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Far reaching recommendations from scholarships

Far reaching recommendations from scholarship students

Auckland, 28 April 2010 Better river management plans, extending bans on shellfish collection, planting more totara forests and implementing rat control programmes to help save endangered native skinks are just some of the recommendations to come from the 2009/2010 Bayerboost Environmental Scholarship winners.

The scholarships, awarded in late 2009, fund six secondary and tertiary level students to take part in environmental projects throughout the summer. Students submit reports on their projects that include their findings and recommendations.

The scholarship scheme is funded by Bayer New Zealand Ltd and administered by the Royal Society of New Zealand.

Bayer spokesman William Malpass says he is delighted with the work the students have completed over the summer.

“They’ve obviously put a huge amount of effort into their research and produced results that can really help preserve some of New Zealand’s native flora and fauna.

“The challenge now is for regional and local bodies to look at the students’ findings and where feasible, act on the recommendations.”

The 2009/2010 scholarship winners come from Invercargill, Christchurch, Palmerston North, Otago and two from Wellington.

They worked on a range of environmental research projects around New Zealand including:

• Investigating microbial contamination of shellfish at Riverton, Invercargill
• Research on stream environments, profiling the Mangaharei and Mangakino streams on the East Coast
• Evaluating and characterising deep-sea life from video and still images
• Researching the ecological and economic impact of fresh water eels in the New Zealand environment
• Re-measurement of the Totara trial at Tapapakanga Regional Park to gather data for improving the diversity of native New Zealand forests
• Researching the small-scaled skink in the Tongariro-Taupo region.

Bayerboost offers students a unique opportunity to be involved in hands-on research and to learn skills appropriate to their chosen fields of study through summer work projects.

The 2009/2010 students will received between $3,000 and $6,000 in grants, depending on their level of study.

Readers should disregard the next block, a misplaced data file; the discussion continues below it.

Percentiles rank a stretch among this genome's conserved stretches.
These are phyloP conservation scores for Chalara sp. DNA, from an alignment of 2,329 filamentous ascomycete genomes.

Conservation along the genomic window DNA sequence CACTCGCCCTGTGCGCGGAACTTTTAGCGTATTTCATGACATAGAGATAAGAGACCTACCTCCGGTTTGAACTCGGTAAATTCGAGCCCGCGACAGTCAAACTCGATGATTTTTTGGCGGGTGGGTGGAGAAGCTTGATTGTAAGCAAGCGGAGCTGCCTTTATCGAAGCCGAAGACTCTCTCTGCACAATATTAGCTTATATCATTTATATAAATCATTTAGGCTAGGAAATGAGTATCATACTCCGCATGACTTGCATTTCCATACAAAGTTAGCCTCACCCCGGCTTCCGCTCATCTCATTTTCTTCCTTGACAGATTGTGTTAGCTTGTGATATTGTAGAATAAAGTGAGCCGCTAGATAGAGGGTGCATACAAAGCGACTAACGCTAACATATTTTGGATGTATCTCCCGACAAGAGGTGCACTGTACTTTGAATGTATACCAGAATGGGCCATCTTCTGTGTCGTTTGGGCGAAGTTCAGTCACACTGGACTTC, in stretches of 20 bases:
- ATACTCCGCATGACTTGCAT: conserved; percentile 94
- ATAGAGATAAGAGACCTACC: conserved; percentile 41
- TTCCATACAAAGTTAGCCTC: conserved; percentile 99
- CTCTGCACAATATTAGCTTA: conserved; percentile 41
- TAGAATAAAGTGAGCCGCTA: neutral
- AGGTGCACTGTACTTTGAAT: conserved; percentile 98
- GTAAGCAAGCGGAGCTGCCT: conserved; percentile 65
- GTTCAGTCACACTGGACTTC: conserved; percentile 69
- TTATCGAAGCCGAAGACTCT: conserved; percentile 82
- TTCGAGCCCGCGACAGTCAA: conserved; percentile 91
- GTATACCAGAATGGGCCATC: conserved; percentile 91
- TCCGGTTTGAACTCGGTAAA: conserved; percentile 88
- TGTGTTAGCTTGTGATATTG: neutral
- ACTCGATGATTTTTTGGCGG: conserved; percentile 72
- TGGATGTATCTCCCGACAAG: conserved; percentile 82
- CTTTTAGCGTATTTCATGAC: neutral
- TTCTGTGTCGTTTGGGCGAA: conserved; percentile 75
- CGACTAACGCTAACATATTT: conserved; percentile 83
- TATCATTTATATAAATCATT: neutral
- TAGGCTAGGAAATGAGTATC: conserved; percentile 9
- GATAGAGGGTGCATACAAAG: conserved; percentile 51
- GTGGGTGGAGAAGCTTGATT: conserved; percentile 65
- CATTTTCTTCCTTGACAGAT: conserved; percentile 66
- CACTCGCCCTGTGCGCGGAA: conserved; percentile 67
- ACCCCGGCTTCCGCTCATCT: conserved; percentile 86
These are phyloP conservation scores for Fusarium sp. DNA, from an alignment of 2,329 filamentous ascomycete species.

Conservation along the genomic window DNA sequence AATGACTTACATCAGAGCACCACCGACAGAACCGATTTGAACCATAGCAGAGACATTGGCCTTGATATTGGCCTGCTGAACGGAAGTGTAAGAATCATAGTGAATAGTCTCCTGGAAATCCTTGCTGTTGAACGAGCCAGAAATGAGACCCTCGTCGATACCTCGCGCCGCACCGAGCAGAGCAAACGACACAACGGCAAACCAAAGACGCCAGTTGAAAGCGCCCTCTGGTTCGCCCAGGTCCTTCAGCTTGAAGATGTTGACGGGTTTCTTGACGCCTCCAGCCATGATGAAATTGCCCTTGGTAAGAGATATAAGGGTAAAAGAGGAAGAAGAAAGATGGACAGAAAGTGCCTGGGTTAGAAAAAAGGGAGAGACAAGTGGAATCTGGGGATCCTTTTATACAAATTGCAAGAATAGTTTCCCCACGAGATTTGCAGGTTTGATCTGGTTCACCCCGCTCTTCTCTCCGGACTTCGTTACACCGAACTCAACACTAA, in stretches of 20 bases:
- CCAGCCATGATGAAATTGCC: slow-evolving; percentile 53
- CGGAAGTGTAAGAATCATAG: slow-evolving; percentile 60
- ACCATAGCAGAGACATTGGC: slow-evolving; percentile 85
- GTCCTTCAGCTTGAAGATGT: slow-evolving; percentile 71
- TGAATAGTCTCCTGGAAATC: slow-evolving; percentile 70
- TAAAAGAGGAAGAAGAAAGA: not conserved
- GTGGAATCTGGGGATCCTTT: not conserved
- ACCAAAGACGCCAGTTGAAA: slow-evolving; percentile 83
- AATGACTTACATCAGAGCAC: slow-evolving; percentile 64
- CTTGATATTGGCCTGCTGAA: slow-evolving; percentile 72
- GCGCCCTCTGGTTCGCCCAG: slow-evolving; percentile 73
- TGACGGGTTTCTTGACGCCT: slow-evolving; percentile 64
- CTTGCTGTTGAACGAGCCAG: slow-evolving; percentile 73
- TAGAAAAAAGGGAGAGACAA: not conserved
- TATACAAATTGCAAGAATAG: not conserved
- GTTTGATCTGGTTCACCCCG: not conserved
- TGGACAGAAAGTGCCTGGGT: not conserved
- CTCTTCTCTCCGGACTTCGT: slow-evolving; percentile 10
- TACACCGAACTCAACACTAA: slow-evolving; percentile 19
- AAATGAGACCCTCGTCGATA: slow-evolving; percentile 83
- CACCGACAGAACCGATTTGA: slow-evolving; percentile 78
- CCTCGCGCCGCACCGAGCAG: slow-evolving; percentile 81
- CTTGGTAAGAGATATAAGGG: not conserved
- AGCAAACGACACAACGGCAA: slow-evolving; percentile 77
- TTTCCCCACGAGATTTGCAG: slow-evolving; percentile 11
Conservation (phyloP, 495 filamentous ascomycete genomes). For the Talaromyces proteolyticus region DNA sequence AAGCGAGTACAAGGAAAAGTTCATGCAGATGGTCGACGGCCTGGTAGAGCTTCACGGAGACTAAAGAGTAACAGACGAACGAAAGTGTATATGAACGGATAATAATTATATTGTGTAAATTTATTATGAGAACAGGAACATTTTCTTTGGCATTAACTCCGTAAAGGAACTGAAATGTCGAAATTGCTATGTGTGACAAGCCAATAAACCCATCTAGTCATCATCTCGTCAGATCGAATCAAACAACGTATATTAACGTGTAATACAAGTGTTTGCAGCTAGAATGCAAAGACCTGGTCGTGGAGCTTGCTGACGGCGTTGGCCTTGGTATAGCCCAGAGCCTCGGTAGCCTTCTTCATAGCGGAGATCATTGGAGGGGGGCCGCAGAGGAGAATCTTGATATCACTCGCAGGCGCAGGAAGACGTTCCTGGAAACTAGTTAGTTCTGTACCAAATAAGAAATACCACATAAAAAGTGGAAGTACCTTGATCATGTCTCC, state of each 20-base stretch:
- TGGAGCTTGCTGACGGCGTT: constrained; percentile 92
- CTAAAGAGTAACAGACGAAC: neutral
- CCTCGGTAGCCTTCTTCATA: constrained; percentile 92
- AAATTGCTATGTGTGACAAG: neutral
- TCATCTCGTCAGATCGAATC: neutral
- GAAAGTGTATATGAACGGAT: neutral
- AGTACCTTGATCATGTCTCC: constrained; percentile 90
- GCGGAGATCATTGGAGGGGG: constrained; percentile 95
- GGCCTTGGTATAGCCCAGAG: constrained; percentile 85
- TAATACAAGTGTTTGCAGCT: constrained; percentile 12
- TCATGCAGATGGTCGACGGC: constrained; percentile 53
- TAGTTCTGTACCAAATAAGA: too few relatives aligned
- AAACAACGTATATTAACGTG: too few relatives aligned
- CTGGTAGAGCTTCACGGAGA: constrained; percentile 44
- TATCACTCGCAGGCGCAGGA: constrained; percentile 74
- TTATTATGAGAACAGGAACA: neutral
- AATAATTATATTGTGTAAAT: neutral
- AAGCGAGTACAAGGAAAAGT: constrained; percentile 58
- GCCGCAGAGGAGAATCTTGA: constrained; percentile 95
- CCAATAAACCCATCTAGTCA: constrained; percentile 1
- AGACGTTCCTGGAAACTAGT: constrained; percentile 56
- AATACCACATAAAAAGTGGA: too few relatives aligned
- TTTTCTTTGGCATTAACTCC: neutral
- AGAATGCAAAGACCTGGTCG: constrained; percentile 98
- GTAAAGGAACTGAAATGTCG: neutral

William Malpass says that as a research-based global company, Bayer has supported environmental and education initiatives for more than 100 years and supports a number of global projects aimed at increasing environmental awareness and improving knowledge of the environment among young people.

“What has impressed us about these young people is the emphasis they have placed on the cultural, economic and ecological impact of their research.

“They really are pushing the boundaries of what so many of us take for granted and they should be heralded for their passion and commitment,” he says.

Through the partnership with the Royal Society, Bayer is in its second year of contributing $120,000 over three years to the BayerBoost environmental scholarship scheme.

The 2009/2010 BayerBoost Environmental Scholarship winners who have just completed their research reports are:
Recipient: Bailey Lovett, Year 12 student at James Hargest School, Invercargill
Host: Environment Southland
Research: Six week study on microbial contamination of shellfish at Riverton

Recipient: Raumiria Pohatu, Year 12 student at Aranui High School, Christchurch
Host: He Oranga mo nga Uri Tuku Iho Trust, Ruatoria
Research: Six weeks research on stream environments, profiling the Mangaharei and Mangakino stream within the sub-catchment.

Recipient: Sonja Hempel, Year 13 student at Onslow College, Wellington
Host: NIWA, Wellington
Research: Ten weeks evaluating the intensity of sampling required to adequately characterize deep-sea benthic assemblages from sea floor video and still images.

Recipient: Alexandra Bowles, Year 13 student at St Mary’s College in Wellington
Host: Otago University’s Zoology department
Research: Ten weeks researching fresh water eels and their ecological and economic impact in the New Zealand freshwater environment.

Recipient: Vicki Alderson-Wallace undergraduate Bachelor of Science student at Otago University
Host: Scion Research, Rotorua
Research: 12 weeks to undertake a research project to assist in the re-measurement of the Totara trial at Tapapakanga Regional Park.

Recipient: Moniqua Nelson-Tunley undergraduate Bachelor of Science degree at Massey University
Host: Tongariro Natural History Society
Research: Twelve week research into the small-scaled skink of the Tongariro-Taupo region

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